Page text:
Consider, for example, a California community of 20,000 residents, Loma Linda, which has a building code that ensures all future buildings and housing developments will be broadband ready. While planning and installing its municipal fiber-optic network, the city worked with real estate developers anticipating the future. Specifically, the city changed its building codes calling for new developments to have conduit for fiber-optic connections to every house and structured cabling in every new house. Additionally, a new home has to have a wall-mounted wiring cabinet for terminating the external connections. From this cabinet, a star-wired structured cabling system using UTP cabling, rated Cat. 5e or above, and coaxial cable for video is distributed throughout the house, with the number and location of outlets specified in the code. An uninterruptible power supply for the electronics is required to ensure connectivity in the event of a power loss.
In “Cable Sharing: An ISO Recognized Solution for High-Density, Low-Speed Applications,” Valerie Rybinski, SIMON, Watertown, Conn., made the case for carrying phone, audio announcing, data, video, and building automation control, on a 100-ohm, S/FTP (braid screened, foil over each pair) cable. This Cat. 7/Class F cable, widely used in Europe, eliminates the crosstalk between conductor pairs and other interference.
Having a number of low-speed, applications share a single cable, which can reduce the number of cables required in a facility's network, is recognized by a number of industry standards. This technique is useful for cost-sensitive markets such as finance and education, which often plan for short-term network operation (less than five years).
In “Reliable Field Termination of No Epoxy/No Polish (NENP) Optical Fiber Connector Performance,” Doug Coleman, Corning Cable Systems, Hickory, N.C., discussed NENP technology and tests that show the ability of field termination connectors to support high data rates equivalent to spliced pigtails.
In “A New Standards-Based Architecture Brings Fiber Closer to User,” John Struhar, Ortronics/Legrand, Smyrna, Ga., described the fiber-to-the-telecommunications enclosure (FTTE) architecture. This design extends optical fiber from the main telecom room up to and through a telecom room (TR) to a telecom enclosure (TE) located in the ceiling or on a wall in the work area. Last year, the Telecommunications Industry Association published TIA/EIA-568B.1 Addendum 5 to the “Commercial Building Telecommunications Cabling Standard,” recognizing the use of a TE in some applications. This design makes use of optical fiber's extended distance capability with the recognized economy of unshielded twisted-pair cabling connectivity.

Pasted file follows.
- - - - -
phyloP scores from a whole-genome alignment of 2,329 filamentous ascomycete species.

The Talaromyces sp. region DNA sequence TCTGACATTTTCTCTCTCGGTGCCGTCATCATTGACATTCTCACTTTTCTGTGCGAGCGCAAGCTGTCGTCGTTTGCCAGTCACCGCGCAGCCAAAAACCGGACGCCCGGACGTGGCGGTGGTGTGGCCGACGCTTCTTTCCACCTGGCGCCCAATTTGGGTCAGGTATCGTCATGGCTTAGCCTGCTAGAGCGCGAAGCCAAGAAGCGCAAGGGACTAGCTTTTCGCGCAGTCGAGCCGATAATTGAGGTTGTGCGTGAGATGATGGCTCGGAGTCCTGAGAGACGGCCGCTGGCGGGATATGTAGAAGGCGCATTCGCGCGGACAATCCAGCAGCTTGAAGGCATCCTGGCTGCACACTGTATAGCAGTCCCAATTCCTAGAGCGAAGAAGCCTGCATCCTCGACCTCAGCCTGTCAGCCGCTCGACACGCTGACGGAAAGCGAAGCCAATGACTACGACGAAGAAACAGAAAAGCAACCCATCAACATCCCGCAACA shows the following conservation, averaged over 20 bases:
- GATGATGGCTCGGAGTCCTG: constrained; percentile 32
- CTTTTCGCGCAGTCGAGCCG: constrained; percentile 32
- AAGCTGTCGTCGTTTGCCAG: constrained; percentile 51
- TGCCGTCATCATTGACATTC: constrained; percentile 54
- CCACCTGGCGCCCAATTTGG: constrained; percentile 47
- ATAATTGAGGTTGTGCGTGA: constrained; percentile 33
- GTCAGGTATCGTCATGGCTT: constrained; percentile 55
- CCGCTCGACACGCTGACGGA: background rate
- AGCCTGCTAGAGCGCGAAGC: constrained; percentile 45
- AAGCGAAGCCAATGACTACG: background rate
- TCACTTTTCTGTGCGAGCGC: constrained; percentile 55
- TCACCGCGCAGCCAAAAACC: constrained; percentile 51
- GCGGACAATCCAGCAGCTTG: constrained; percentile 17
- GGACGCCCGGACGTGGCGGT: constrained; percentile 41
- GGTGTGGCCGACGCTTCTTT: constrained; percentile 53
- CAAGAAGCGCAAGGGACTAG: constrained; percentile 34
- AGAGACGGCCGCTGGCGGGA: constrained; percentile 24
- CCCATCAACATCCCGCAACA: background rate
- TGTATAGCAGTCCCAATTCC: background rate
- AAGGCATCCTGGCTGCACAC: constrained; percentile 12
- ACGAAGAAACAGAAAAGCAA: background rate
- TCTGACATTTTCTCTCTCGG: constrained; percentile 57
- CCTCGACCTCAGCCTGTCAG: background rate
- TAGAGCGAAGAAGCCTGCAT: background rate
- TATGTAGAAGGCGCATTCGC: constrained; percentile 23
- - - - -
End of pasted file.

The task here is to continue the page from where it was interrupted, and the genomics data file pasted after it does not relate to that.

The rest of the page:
In “In-Building WI-FI Today,” Joseph Bardwell, Connect 802 Corp., San Ramon, Calif., described growth in the use of in-building wireless networks and how they are being used in conjunction with other information-gathering devices, such as security access points.
In “Opportunities in Residential and Light Commercial Wiring,” John Pryma, Honeywell Cable Products, Pleasant Prairie, Wis., focused on the profit potential available in considering the installation of Cat. 5e and Cat. 6 UTP cables and RG-6 coaxial cables for communication networks in residence and small-business facilities. The requirements of a small business are similar to those of a high-end home, such as the installation of a telephone key system, a high-speed internet access, an Ethernet computer network, monitored security, access control and video surveillance, distributed audio system and possible entertainment videos. HVAC and lighting control complete the system installation.
Sidebar: Reference Text Update
BICSI and InfoComm International, the trade association of the professional audiovisual and information communications industries, collaborated on the new “AV Design Reference Manual” (AVDRM). Released in August, the reference includes information from InfoComm's extensive training materials, covering the fundamentals of AV design and detailed discussions on lighting, acoustics, HVAC, audio and video components, assembling systems, and applications.
The second edition of the “Wireless Design Reference Manual” (WDRM), released in September, integrates the most current information on planning, designing, and installing wireless systems, along with a chapter on legal issues in the wireless industry.
The 11th edition of the “Telecommunications Distribution Methods Manual (TDMM)”, released in June, continues to be a major resource in the industry.